Blog : Why the Nissan Leaf could well work for me…

Keith Adams

Nissan Leaf meets Rover SD1.
Nissan Leaf meets Rover SD1.

Seems ironic doesn’t it? I have a V8 powered car that I love to bits, and which struggles to beat 20mpg; and I also work for a magazine called Octane and here I am saying how great the Nissan Leaf is. But hear me out, and you might be surprised.

As some of you might know, AROnline is ten years old, and to celebrate we held a small meeting at Gaydon where some of our readers came along and enjoyed the cakes, trivia quiz and a talk in the museum’s cinema given by Ian Pogson and Mike Gould. It was a great day, and one that helped me appreciate just how much enjoyment you’re getting from this site. Anyway, one of those readers was Chris Wood, an engineer working for Nissan GB – and for fun (and the fact the weather was far too grim for him to bring his amazing 3500 SD1 along) he brought a Nissan Leaf along.

Well, I say a Leaf as though it’s any old car – it’s actually the first European spec car – and still owned by the company. Very generously, he let some of the AROnline readers have a play in the car, including me. First thing’s first, it’s not the first electric car I’ve driven – I’m fortunate enough to have tried out the Th!nk, a Tesla, and prototype Proton Saga with an innovative Frazer-Nash developed drive system with digital differential. All very different, and in their own way, incredibly interesting.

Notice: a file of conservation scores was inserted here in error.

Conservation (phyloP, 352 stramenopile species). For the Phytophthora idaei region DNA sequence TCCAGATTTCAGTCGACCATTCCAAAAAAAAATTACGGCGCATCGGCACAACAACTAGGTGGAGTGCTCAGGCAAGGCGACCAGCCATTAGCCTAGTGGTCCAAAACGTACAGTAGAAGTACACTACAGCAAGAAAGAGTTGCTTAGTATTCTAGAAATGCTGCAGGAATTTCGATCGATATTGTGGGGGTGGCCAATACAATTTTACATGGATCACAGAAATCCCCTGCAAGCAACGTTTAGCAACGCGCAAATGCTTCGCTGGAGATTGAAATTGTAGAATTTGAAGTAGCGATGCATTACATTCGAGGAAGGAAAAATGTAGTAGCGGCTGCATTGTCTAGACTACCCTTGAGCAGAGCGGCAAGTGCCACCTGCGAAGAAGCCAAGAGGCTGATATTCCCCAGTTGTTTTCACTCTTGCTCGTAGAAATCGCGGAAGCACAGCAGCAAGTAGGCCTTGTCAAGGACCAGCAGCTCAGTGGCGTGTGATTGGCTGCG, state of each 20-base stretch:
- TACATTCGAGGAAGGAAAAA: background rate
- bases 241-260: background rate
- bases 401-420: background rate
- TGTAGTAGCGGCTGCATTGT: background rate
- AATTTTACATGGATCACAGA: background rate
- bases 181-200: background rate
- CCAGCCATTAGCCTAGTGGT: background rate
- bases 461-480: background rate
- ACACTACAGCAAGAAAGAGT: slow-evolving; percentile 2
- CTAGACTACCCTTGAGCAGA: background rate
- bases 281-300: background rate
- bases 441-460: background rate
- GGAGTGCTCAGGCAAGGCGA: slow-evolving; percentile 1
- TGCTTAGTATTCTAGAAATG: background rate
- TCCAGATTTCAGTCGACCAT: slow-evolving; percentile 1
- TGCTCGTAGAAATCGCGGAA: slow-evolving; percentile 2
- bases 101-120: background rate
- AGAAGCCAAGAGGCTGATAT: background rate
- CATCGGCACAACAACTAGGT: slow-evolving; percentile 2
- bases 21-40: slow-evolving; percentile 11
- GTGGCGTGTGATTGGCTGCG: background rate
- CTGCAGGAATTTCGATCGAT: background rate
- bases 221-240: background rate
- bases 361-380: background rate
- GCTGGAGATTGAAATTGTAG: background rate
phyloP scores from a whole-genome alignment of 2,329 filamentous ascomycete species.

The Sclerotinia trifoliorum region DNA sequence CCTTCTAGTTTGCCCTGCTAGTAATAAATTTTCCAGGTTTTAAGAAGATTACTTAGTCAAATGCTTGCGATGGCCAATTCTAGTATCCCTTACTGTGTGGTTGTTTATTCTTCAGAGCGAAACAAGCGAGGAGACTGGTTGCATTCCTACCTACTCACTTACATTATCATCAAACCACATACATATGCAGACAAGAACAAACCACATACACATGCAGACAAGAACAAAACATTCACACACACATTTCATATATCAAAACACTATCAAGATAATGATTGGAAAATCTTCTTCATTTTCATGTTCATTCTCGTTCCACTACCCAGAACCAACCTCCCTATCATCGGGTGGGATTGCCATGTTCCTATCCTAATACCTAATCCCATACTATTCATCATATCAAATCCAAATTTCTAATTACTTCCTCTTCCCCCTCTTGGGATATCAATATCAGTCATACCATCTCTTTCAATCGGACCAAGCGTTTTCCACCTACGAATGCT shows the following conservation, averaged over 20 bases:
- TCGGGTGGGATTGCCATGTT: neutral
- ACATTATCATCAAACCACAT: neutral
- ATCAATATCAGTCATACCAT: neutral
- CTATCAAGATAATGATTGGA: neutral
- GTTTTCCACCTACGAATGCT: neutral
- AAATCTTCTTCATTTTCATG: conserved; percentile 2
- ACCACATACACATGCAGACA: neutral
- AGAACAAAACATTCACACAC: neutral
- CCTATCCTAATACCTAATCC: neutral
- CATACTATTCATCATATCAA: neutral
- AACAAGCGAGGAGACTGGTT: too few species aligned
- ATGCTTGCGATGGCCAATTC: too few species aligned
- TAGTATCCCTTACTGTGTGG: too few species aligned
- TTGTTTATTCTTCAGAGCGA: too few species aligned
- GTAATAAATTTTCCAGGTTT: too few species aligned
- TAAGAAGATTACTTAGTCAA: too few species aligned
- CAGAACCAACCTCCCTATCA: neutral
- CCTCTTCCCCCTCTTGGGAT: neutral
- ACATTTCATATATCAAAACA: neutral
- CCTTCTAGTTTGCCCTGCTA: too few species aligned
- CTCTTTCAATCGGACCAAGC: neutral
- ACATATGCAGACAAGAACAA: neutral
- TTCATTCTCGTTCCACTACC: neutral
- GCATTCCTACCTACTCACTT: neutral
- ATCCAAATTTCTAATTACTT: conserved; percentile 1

The Nissan Leaf, though is something else completely. You can go out and buy one of these today, for a start. Jumping in, it’s clear than Nissan has put an awful lot of effort into making the car feel very special. The build quality is excellent, and the control set both simple and logical. It’s the ultimate iCar – so much so that you can plumb it into you iPhone and warm it up before you get in. But onto the drive. I didn’t actually go very far, but what the silent and sprightly Leaf did do (and I would love to have one for a week to actually see if this works in daily life) was reinforce my belief that a well-sorted electric car could really work for me in my life.

My commute is ten miles each way, and it’s boring beyond belief, with stop-start traffic punctuated by country lanes where you never get above 40mph because everyone’s dawdling. And an electric car would be perfect for this. Jump in; drive; arrive at work… There’s no range issues, and certainly no prospect of running out of performance, given the give and take nature of my run. Job done. Perfect. And when I get back home, I plug it in ready for the next day. And I’ve burned no fossil fuels, enjoyed a relaxing, responsive drive during the week – and all the carbon I’ve offset allows me to drive my SD1 at the weekend guilt-free.

Sounds perfect to me.

Keith Adams


  1. Sheepishly, I must agree with Keith… I drove both the white cars above and obviously the Leaf tramples the SD1 hands down, well it would its a 34 year old car. The acceleration was incredibly linear, and on par with the 24valve straight six I usually use. The leaf didn’t drive like a dogem.